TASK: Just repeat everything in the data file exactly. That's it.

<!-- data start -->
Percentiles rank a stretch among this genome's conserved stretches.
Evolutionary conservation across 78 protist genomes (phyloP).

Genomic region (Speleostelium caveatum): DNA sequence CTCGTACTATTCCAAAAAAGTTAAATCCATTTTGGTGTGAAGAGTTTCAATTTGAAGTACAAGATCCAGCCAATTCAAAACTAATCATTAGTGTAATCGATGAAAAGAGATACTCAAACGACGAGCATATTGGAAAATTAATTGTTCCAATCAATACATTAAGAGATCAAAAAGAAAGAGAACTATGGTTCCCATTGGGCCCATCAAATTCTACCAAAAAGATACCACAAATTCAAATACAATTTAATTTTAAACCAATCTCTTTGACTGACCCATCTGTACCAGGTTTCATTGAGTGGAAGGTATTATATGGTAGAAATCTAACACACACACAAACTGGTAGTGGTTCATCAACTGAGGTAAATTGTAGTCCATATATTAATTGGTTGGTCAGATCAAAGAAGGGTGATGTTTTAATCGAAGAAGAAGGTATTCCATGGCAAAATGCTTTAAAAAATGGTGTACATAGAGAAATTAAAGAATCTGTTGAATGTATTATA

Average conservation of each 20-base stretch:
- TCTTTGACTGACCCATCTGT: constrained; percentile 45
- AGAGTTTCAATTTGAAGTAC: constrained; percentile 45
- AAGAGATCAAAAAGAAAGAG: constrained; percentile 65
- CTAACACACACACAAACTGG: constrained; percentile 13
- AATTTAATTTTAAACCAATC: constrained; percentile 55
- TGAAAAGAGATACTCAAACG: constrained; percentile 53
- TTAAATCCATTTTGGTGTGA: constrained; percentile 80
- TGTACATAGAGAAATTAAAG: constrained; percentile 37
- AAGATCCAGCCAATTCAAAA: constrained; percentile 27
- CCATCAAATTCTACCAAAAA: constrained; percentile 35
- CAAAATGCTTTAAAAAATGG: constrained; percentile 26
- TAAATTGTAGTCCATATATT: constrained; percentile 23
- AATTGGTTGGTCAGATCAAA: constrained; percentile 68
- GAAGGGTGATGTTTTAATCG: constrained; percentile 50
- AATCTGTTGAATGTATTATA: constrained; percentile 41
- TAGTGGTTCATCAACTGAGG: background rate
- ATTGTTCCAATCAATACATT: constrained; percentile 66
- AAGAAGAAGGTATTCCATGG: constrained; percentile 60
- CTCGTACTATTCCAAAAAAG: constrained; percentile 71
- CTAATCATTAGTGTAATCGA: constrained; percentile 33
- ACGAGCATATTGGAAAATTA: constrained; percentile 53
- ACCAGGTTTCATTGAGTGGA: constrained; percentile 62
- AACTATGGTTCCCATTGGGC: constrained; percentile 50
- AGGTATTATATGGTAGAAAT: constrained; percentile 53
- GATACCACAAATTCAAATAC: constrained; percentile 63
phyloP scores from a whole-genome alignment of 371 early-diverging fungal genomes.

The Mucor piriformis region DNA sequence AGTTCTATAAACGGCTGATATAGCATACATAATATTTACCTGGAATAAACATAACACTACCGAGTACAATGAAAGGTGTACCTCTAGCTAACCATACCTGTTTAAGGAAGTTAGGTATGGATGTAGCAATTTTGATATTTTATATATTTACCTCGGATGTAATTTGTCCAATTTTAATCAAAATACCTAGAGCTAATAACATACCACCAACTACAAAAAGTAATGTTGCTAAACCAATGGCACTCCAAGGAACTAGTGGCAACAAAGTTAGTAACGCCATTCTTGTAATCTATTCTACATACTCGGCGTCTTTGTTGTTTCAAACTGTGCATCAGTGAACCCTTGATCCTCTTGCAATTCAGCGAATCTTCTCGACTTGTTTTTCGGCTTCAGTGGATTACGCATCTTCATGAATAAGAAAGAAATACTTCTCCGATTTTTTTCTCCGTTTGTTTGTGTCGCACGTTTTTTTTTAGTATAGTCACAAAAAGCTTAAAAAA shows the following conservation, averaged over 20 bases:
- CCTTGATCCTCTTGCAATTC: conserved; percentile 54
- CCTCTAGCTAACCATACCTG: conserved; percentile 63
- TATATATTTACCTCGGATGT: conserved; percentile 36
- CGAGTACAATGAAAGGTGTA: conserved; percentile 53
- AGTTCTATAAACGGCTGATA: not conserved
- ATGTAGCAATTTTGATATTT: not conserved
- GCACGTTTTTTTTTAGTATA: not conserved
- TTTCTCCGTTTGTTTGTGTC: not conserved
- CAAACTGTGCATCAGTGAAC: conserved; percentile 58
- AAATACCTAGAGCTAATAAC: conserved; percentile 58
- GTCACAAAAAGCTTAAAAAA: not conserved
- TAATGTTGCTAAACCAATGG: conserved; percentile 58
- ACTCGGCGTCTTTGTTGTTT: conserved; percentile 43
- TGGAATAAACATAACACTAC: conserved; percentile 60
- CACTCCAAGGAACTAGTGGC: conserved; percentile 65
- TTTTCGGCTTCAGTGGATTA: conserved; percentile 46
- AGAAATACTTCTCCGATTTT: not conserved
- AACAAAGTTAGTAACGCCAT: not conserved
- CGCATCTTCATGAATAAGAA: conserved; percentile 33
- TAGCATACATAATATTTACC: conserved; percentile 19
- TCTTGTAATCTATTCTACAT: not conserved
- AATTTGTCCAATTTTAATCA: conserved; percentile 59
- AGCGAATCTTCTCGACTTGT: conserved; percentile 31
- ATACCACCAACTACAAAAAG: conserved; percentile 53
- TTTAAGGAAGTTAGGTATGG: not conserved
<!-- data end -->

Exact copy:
Percentiles rank a stretch among this genome's conserved stretches.
Evolutionary conservation across 78 protist genomes (phyloP).

Genomic region (Speleostelium caveatum): DNA sequence CTCGTACTATTCCAAAAAAGTTAAATCCATTTTGGTGTGAAGAGTTTCAATTTGAAGTACAAGATCCAGCCAATTCAAAACTAATCATTAGTGTAATCGATGAAAAGAGATACTCAAACGACGAGCATATTGGAAAATTAATTGTTCCAATCAATACATTAAGAGATCAAAAAGAAAGAGAACTATGGTTCCCATTGGGCCCATCAAATTCTACCAAAAAGATACCACAAATTCAAATACAATTTAATTTTAAACCAATCTCTTTGACTGACCCATCTGTACCAGGTTTCATTGAGTGGAAGGTATTATATGGTAGAAATCTAACACACACACAAACTGGTAGTGGTTCATCAACTGAGGTAAATTGTAGTCCATATATTAATTGGTTGGTCAGATCAAAGAAGGGTGATGTTTTAATCGAAGAAGAAGGTATTCCATGGCAAAATGCTTTAAAAAATGGTGTACATAGAGAAATTAAAGAATCTGTTGAATGTATTATA

Average conservation of each 20-base stretch:
- TCTTTGACTGACCCATCTGT: constrained; percentile 45
- AGAGTTTCAATTTGAAGTAC: constrained; percentile 45
- AAGAGATCAAAAAGAAAGAG: constrained; percentile 65
- CTAACACACACACAAACTGG: constrained; percentile 13
- AATTTAATTTTAAACCAATC: constrained; percentile 55
- TGAAAAGAGATACTCAAACG: constrained; percentile 53
- TTAAATCCATTTTGGTGTGA: constrained; percentile 80
- TGTACATAGAGAAATTAAAG: constrained; percentile 37
- AAGATCCAGCCAATTCAAAA: constrained; percentile 27
- CCATCAAATTCTACCAAAAA: constrained; percentile 35
- CAAAATGCTTTAAAAAATGG: constrained; percentile 26
- TAAATTGTAGTCCATATATT: constrained; percentile 23
- AATTGGTTGGTCAGATCAAA: constrained; percentile 68
- GAAGGGTGATGTTTTAATCG: constrained; percentile 50
- AATCTGTTGAATGTATTATA: constrained; percentile 41
- TAGTGGTTCATCAACTGAGG: background rate
- ATTGTTCCAATCAATACATT: constrained; percentile 66
- AAGAAGAAGGTATTCCATGG: constrained; percentile 60
- CTCGTACTATTCCAAAAAAG: constrained; percentile 71
- CTAATCATTAGTGTAATCGA: constrained; percentile 33
- ACGAGCATATTGGAAAATTA: constrained; percentile 53
- ACCAGGTTTCATTGAGTGGA: constrained; percentile 62
- AACTATGGTTCCCATTGGGC: constrained; percentile 50
- AGGTATTATATGGTAGAAAT: constrained; percentile 53
- GATACCACAAATTCAAATAC: constrained; percentile 63
phyloP scores from a whole-genome alignment of 371 early-diverging fungal genomes.

The Mucor piriformis region DNA sequence AGTTCTATAAACGGCTGATATAGCATACATAATATTTACCTGGAATAAACATAACACTACCGAGTACAATGAAAGGTGTACCTCTAGCTAACCATACCTGTTTAAGGAAGTTAGGTATGGATGTAGCAATTTTGATATTTTATATATTTACCTCGGATGTAATTTGTCCAATTTTAATCAAAATACCTAGAGCTAATAACATACCACCAACTACAAAAAGTAATGTTGCTAAACCAATGGCACTCCAAGGAACTAGTGGCAACAAAGTTAGTAACGCCATTCTTGTAATCTATTCTACATACTCGGCGTCTTTGTTGTTTCAAACTGTGCATCAGTGAACCCTTGATCCTCTTGCAATTCAGCGAATCTTCTCGACTTGTTTTTCGGCTTCAGTGGATTACGCATCTTCATGAATAAGAAAGAAATACTTCTCCGATTTTTTTCTCCGTTTGTTTGTGTCGCACGTTTTTTTTTAGTATAGTCACAAAAAGCTTAAAAAA shows the following conservation, averaged over 20 bases:
- CCTTGATCCTCTTGCAATTC: conserved; percentile 54
- CCTCTAGCTAACCATACCTG: conserved; percentile 63
- TATATATTTACCTCGGATGT: conserved; percentile 36
- CGAGTACAATGAAAGGTGTA: conserved; percentile 53
- AGTTCTATAAACGGCTGATA: not conserved
- ATGTAGCAATTTTGATATTT: not conserved
- GCACGTTTTTTTTTAGTATA: not conserved
- TTTCTCCGTTTGTTTGTGTC: not conserved
- CAAACTGTGCATCAGTGAAC: conserved; percentile 58
- AAATACCTAGAGCTAATAAC: conserved; percentile 58
- GTCACAAAAAGCTTAAAAAA: not conserved
- TAATGTTGCTAAACCAATGG: conserved; percentile 58
- ACTCGGCGTCTTTGTTGTTT: conserved; percentile 43
- TGGAATAAACATAACACTAC: conserved; percentile 60
- CACTCCAAGGAACTAGTGGC: conserved; percentile 65
- TTTTCGGCTTCAGTGGATTA: conserved; percentile 46
- AGAAATACTTCTCCGATTTT: not conserved
- AACAAAGTTAGTAACGCCAT: not conserved
- CGCATCTTCATGAATAAGAA: conserved; percentile 33
- TAGCATACATAATATTTACC: conserved; percentile 19
- TCTTGTAATCTATTCTACAT: not conserved
- AATTTGTCCAATTTTAATCA: conserved; percentile 59
- AGCGAATCTTCTCGACTTGT: conserved; percentile 31
- ATACCACCAACTACAAAAAG: conserved; percentile 53
- TTTAAGGAAGTTAGGTATGG: not conserved